In the portion, VaYelech (Moses Went), Moses gives his final speech before the people’s entrance to the land of Israel. He reinforces the people so they will not fear fighting for the land because the Creator is with them, and he officially hands over the leadership to Joshua, son of Nun. Moses writes the Torah and instructs the people of Israel to assemble once every seven years to read the Torah. The Creator reveals to Moses that in the future, the people of Israel will sin, and commands him to write a song through which the people will remember the Creator.

Commentary by Dr. Michael Laitman

It may seem as though portions repeat themselves, but any repetition is at a new degree. The whole Torah deals only with the correction of the soul. It is as if the soul is cut into slices according to the degrees of the great will to receive, which is why it appears to be the same.

Similarly, each day in our lives seems to resemble the next, yet each day feels different, and life consists of many days joined together. The special thing about this process is that it is not about the people of Israel or the desert, but about an individual going through the stages of one’s spiritual development.

The spiritual development is done in two stages. The first is the preparation in Babylon, in the Bilbul (confusion). The second stage is in Egypt. In this world, a person tries to do as one sees fit, but gives up because this world is leading us into a state where we are not achieving good results in life. The result is a crisis, similar to the one the world is in today.

And yet, we do not seek the meaning of life, but money, power, respect, pleasures, freedom, vacations, and we are beginning to understand that it is impossible to have them. Whether due to personal crises or because of the global crisis, we finally come to the fundamental question, “What is the meaning of my life?” We seek satisfaction in life but we cannot find it anywhere, and without satisfaction we feel like Prophet Jonah, who said, “It is better for me to die than to live” (Jonah, 4:3).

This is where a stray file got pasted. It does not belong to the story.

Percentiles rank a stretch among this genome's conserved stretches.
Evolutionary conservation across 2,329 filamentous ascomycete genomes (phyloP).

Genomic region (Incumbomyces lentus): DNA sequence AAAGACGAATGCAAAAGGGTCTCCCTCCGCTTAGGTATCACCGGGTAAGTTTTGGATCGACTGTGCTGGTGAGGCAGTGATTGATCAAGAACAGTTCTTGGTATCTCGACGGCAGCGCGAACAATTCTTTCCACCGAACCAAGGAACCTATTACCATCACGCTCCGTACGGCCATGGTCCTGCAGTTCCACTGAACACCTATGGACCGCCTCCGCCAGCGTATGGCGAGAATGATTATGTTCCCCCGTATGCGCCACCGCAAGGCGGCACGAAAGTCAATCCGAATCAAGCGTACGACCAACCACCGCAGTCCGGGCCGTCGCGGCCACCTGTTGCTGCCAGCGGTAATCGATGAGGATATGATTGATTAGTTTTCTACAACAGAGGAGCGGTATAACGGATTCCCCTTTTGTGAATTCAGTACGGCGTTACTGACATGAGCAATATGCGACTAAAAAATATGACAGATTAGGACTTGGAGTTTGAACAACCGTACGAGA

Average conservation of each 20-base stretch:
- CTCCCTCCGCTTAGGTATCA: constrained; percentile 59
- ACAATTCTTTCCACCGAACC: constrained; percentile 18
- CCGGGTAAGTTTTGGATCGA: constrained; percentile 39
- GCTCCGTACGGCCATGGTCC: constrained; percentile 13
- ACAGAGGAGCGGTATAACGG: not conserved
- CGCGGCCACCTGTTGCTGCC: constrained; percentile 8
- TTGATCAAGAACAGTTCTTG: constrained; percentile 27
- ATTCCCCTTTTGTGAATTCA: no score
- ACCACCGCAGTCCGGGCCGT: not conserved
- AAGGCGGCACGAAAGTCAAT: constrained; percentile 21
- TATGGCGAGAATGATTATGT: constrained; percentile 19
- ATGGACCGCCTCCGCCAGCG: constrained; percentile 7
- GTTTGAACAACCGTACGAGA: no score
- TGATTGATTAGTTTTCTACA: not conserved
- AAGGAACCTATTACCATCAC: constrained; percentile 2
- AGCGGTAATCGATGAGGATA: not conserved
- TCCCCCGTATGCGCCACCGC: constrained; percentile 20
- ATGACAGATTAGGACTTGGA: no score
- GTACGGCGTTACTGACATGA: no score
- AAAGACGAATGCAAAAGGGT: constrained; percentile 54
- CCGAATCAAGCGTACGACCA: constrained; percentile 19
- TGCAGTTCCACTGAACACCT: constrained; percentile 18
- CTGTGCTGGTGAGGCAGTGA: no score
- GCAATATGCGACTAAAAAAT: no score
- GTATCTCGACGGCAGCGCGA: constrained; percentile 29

Read the rest of this entry »

  

Ki Tavo (When You Come) – Weekly Torah Portion

Ki Tavo2

Deuteronomy, 26:1-29:8
This Week’s Torah Portion | Sep 11 – Sep 17, 2022 – 15 Elul – 21 Elul, 5782

In A Nutshell

The portion, Ki Tavo (When You Come), begins with the last part of Moses’ speech before the people prior to his death. Upon the entrance to the land of Israel, Moses orders the people to write the words on big, whitewashed stones, and to build from them an altar for the Creator.

Moses describes the blessing that will come to Israel if they keep the Mitzvot (commandments), and the cursing that will come to them if they do not. He describes the state of the blessing and the curse on Mount Eival, and on Mount Gerizim—who will stand on each side, what are curses and what are blessings, and how they should be said.

The portion also deals with the Mitzvot of the first fruit, and the tithing laws. At the end of the portion Moses summarizes the events through which the people went, the Creator’s help on every step, and the people’s commitment to keep the Mitzvot.

Commentary by Dr. Michael Laitman

Our soul consists of 613 Mitzvot (commandments). Initially, they are all as the evil inclination, meaning aiming to benefit ourselves. In each of our desires appears—in the best case scenario—concern for ourselves. In the worst case scenario appears how we lie, steal, and use others for our own benefit.